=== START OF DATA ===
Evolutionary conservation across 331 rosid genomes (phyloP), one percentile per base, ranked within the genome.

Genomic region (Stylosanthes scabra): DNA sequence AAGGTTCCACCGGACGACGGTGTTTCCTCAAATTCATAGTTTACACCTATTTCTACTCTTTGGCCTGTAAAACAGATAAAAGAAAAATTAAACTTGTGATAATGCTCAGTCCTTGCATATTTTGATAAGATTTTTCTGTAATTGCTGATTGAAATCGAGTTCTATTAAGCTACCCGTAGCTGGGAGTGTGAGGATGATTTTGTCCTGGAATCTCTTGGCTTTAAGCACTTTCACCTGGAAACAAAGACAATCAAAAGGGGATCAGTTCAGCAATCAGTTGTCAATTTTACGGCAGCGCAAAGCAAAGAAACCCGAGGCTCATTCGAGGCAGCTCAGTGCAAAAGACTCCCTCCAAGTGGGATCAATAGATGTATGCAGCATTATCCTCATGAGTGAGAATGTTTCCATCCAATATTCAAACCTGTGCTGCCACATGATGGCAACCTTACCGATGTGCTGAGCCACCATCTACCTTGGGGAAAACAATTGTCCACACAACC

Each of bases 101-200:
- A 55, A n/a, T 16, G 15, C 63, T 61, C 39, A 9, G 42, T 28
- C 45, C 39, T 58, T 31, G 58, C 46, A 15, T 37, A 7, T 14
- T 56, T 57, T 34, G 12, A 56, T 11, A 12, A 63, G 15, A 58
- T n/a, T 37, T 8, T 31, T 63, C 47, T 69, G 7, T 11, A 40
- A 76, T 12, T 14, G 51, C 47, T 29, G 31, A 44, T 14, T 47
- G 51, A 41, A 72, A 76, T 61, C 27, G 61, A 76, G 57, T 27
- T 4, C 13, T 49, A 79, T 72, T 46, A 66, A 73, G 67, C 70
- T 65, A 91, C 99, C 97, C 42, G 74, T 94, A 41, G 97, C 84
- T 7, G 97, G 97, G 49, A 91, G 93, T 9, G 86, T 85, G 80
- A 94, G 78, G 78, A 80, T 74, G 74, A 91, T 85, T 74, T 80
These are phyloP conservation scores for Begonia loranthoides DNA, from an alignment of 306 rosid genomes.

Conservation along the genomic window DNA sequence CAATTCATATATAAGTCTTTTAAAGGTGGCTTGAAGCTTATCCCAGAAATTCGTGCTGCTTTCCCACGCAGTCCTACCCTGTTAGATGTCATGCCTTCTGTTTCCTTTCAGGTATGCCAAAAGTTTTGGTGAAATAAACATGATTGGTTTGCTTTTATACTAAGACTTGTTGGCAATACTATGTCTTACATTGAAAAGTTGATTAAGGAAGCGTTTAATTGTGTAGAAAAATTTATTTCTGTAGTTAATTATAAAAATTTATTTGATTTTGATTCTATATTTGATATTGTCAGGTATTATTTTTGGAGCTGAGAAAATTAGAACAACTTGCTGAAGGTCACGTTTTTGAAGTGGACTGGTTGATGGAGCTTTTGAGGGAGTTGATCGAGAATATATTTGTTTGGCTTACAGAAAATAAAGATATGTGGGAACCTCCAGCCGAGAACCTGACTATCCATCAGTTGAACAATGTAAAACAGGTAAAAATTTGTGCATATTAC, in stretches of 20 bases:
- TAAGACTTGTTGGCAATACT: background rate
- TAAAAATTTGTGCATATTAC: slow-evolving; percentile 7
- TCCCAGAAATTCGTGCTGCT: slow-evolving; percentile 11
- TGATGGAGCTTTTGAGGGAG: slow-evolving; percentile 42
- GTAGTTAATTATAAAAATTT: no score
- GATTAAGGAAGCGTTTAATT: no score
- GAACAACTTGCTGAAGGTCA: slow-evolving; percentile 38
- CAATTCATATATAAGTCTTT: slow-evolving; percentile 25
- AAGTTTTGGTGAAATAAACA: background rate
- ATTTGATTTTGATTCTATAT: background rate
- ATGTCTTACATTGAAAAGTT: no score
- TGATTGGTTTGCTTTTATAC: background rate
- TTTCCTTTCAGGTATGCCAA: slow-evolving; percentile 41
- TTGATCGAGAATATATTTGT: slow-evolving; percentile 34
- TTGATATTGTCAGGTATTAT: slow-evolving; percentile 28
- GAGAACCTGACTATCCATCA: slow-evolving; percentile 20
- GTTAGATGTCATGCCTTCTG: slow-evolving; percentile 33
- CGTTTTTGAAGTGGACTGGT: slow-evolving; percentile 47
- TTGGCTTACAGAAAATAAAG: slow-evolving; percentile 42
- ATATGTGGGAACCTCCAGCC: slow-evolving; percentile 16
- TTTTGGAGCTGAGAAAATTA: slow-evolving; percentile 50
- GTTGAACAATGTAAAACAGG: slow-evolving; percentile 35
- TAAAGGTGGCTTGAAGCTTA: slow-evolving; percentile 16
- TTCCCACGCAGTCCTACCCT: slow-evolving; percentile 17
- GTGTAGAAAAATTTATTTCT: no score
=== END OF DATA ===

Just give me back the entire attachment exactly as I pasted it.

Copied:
Evolutionary conservation across 331 rosid genomes (phyloP), one percentile per base, ranked within the genome.

Genomic region (Stylosanthes scabra): DNA sequence AAGGTTCCACCGGACGACGGTGTTTCCTCAAATTCATAGTTTACACCTATTTCTACTCTTTGGCCTGTAAAACAGATAAAAGAAAAATTAAACTTGTGATAATGCTCAGTCCTTGCATATTTTGATAAGATTTTTCTGTAATTGCTGATTGAAATCGAGTTCTATTAAGCTACCCGTAGCTGGGAGTGTGAGGATGATTTTGTCCTGGAATCTCTTGGCTTTAAGCACTTTCACCTGGAAACAAAGACAATCAAAAGGGGATCAGTTCAGCAATCAGTTGTCAATTTTACGGCAGCGCAAAGCAAAGAAACCCGAGGCTCATTCGAGGCAGCTCAGTGCAAAAGACTCCCTCCAAGTGGGATCAATAGATGTATGCAGCATTATCCTCATGAGTGAGAATGTTTCCATCCAATATTCAAACCTGTGCTGCCACATGATGGCAACCTTACCGATGTGCTGAGCCACCATCTACCTTGGGGAAAACAATTGTCCACACAACC

Each of bases 101-200:
- A 55, A n/a, T 16, G 15, C 63, T 61, C 39, A 9, G 42, T 28
- C 45, C 39, T 58, T 31, G 58, C 46, A 15, T 37, A 7, T 14
- T 56, T 57, T 34, G 12, A 56, T 11, A 12, A 63, G 15, A 58
- T n/a, T 37, T 8, T 31, T 63, C 47, T 69, G 7, T 11, A 40
- A 76, T 12, T 14, G 51, C 47, T 29, G 31, A 44, T 14, T 47
- G 51, A 41, A 72, A 76, T 61, C 27, G 61, A 76, G 57, T 27
- T 4, C 13, T 49, A 79, T 72, T 46, A 66, A 73, G 67, C 70
- T 65, A 91, C 99, C 97, C 42, G 74, T 94, A 41, G 97, C 84
- T 7, G 97, G 97, G 49, A 91, G 93, T 9, G 86, T 85, G 80
- A 94, G 78, G 78, A 80, T 74, G 74, A 91, T 85, T 74, T 80
These are phyloP conservation scores for Begonia loranthoides DNA, from an alignment of 306 rosid genomes.

Conservation along the genomic window DNA sequence CAATTCATATATAAGTCTTTTAAAGGTGGCTTGAAGCTTATCCCAGAAATTCGTGCTGCTTTCCCACGCAGTCCTACCCTGTTAGATGTCATGCCTTCTGTTTCCTTTCAGGTATGCCAAAAGTTTTGGTGAAATAAACATGATTGGTTTGCTTTTATACTAAGACTTGTTGGCAATACTATGTCTTACATTGAAAAGTTGATTAAGGAAGCGTTTAATTGTGTAGAAAAATTTATTTCTGTAGTTAATTATAAAAATTTATTTGATTTTGATTCTATATTTGATATTGTCAGGTATTATTTTTGGAGCTGAGAAAATTAGAACAACTTGCTGAAGGTCACGTTTTTGAAGTGGACTGGTTGATGGAGCTTTTGAGGGAGTTGATCGAGAATATATTTGTTTGGCTTACAGAAAATAAAGATATGTGGGAACCTCCAGCCGAGAACCTGACTATCCATCAGTTGAACAATGTAAAACAGGTAAAAATTTGTGCATATTAC, in stretches of 20 bases:
- TAAGACTTGTTGGCAATACT: background rate
- TAAAAATTTGTGCATATTAC: slow-evolving; percentile 7
- TCCCAGAAATTCGTGCTGCT: slow-evolving; percentile 11
- TGATGGAGCTTTTGAGGGAG: slow-evolving; percentile 42
- GTAGTTAATTATAAAAATTT: no score
- GATTAAGGAAGCGTTTAATT: no score
- GAACAACTTGCTGAAGGTCA: slow-evolving; percentile 38
- CAATTCATATATAAGTCTTT: slow-evolving; percentile 25
- AAGTTTTGGTGAAATAAACA: background rate
- ATTTGATTTTGATTCTATAT: background rate
- ATGTCTTACATTGAAAAGTT: no score
- TGATTGGTTTGCTTTTATAC: background rate
- TTTCCTTTCAGGTATGCCAA: slow-evolving; percentile 41
- TTGATCGAGAATATATTTGT: slow-evolving; percentile 34
- TTGATATTGTCAGGTATTAT: slow-evolving; percentile 28
- GAGAACCTGACTATCCATCA: slow-evolving; percentile 20
- GTTAGATGTCATGCCTTCTG: slow-evolving; percentile 33
- CGTTTTTGAAGTGGACTGGT: slow-evolving; percentile 47
- TTGGCTTACAGAAAATAAAG: slow-evolving; percentile 42
- ATATGTGGGAACCTCCAGCC: slow-evolving; percentile 16
- TTTTGGAGCTGAGAAAATTA: slow-evolving; percentile 50
- GTTGAACAATGTAAAACAGG: slow-evolving; percentile 35
- TAAAGGTGGCTTGAAGCTTA: slow-evolving; percentile 16
- TTCCCACGCAGTCCTACCCT: slow-evolving; percentile 17
- GTGTAGAAAAATTTATTTCT: no score